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New Michigan IME rule: Insurance doctors must spend a majority of their time treating patients

August 24, 2010 by Steven M. Gursten

No-fault insurance lawyer breaks down the proposed independent medical exam rule 500.2252

This is the third post in my mini-series of blogs about independent medical examinations (IMEs) and how many notorious IME doctors make a great living claiming people with serious personal injuries are able to return to work and no longer need medical treatment. After all, there is little downside for them. The money is great, and in a state without many of the protections that exist in other states, insurance companies can select the nastiest “cut-off” doctors they can find to stop paying needed wage loss and medical bills to their own insured customers.

Perhaps finally realizing that Michigan auto insurers have been abusing the IME process, the Michigan Office of Financial and Insurance Regulation (OFIR) has proposed updated (although still very modest) IME rules to better protect Michigan residents from insurance company abuse.

The rules are currently under review by OFIR.

Proposed rule 500.2252 offers protection for auto accident victims from IME abuse

Under proposed rule 500.2252, an independent medical examiner must have either the same or a higher level of education, certification or board certification as the health professional treating an auto accident victim; AND an IME doctor must devote a MAJORITY of his or her professional time to treating patients.

From now on, these independent medical examiners would “have to prove that over half of their expertise is devoted to medical treatment.”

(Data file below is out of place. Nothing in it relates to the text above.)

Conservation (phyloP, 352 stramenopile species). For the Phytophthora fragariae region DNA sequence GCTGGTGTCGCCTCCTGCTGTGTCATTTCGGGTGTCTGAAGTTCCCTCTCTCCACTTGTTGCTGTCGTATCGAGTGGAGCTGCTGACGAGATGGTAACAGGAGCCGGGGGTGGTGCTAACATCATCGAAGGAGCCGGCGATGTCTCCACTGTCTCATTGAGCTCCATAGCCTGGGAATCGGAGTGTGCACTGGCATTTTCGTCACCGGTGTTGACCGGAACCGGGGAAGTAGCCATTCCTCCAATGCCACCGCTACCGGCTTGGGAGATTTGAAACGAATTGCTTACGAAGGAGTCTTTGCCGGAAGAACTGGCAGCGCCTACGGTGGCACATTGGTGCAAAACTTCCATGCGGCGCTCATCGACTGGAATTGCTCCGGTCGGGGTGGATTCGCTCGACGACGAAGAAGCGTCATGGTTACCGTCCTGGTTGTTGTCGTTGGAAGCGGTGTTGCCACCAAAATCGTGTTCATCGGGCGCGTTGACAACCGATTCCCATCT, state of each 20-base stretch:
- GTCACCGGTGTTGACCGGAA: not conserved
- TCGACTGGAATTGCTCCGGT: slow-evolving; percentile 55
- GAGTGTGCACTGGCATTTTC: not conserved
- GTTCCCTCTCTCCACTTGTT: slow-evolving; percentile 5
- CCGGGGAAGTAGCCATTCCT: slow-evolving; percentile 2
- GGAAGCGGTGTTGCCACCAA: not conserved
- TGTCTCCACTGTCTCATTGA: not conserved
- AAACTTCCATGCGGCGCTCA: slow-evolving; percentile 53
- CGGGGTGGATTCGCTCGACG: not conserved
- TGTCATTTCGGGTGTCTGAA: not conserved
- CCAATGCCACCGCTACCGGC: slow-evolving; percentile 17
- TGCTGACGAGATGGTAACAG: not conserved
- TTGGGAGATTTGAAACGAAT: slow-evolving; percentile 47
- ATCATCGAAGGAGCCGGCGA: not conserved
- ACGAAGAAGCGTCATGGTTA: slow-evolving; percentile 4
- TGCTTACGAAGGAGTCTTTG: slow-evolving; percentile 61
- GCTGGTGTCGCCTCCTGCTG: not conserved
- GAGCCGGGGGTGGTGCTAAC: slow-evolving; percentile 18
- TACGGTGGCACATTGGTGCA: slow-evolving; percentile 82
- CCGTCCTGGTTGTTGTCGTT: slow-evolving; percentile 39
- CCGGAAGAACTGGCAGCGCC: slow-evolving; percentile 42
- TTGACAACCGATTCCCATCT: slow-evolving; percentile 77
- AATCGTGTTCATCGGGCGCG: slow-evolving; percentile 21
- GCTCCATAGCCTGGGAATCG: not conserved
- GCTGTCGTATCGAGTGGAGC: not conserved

For example, in my recent trial cross-examination of Dr. John Baker‘s partner, Dr. Manfred Griffenstein, he testified he had not actually provided medical treatment to traumatic brain injury victims for more than a decade, yet an auto insurance company had paid him to evaluate my client’s TBI.

Therefore, I presume that both Dr. John Baker and his partner would have a lot of work to do if they want to maintain their IME practices. Same goes for many other notorious IMEs used throughout Michigan who make a fortune finding “nothing wrong” with seriously injured auto accident victims on behalf of automobile insurance companies and workers compensation carriers looking to improve their bottom line – despite the record-breaking profits insurance companies in Michigan continue to garner year after year.

Unfortunately, this is where it gets ugly. The Michigan Office of Financial and Insurance Regulation tabled the rule changes last December to allow for more comment and revision (Read: lobbying). As of now, the status quo still exists until OFIR presents the revised rule change. The OFIR tells us that state attorneys are moving forward with the rules, however, it could not give Michigan Auto Law a date as to when they should be finalized.

I don’t know what they are waiting for.

One last thought: I believe rule 500.2252(d) requiring actual clinical practice has the most teeth of all of the new standards. Plus, the case law interpreting the similar provision in the medical malpractice context may be quite helpful in using the new administrative rule to challenge questionable IMEs.

Steven Gursten is recognized as one of the nation’s top lawyers in serious car and truck accident injury cases and auto insurance no-fault litigation. Michigan Auto Law has received the largest reported jury verdict for a car accident case in Michigan in six of the past nine years, including 2009, according to published reports.

Related information about No-Fault insurance in Michigan:

Car insurance claims adjuster delays

Car accident settlements in Michigan – beware

Why the insurance industry in Michigan thinks we’re really dumb

Michigan Auto Law is the largest law firm exclusively handling auto accident cases and No-Fault insurance law throughout the entire state. We have helped countless personal injury victims recover all of the No-Fault insurance benefits they’re entitled to, and we can do the same for you. Call (248) 353-7575 for a free consultation with an insurance lawyer.

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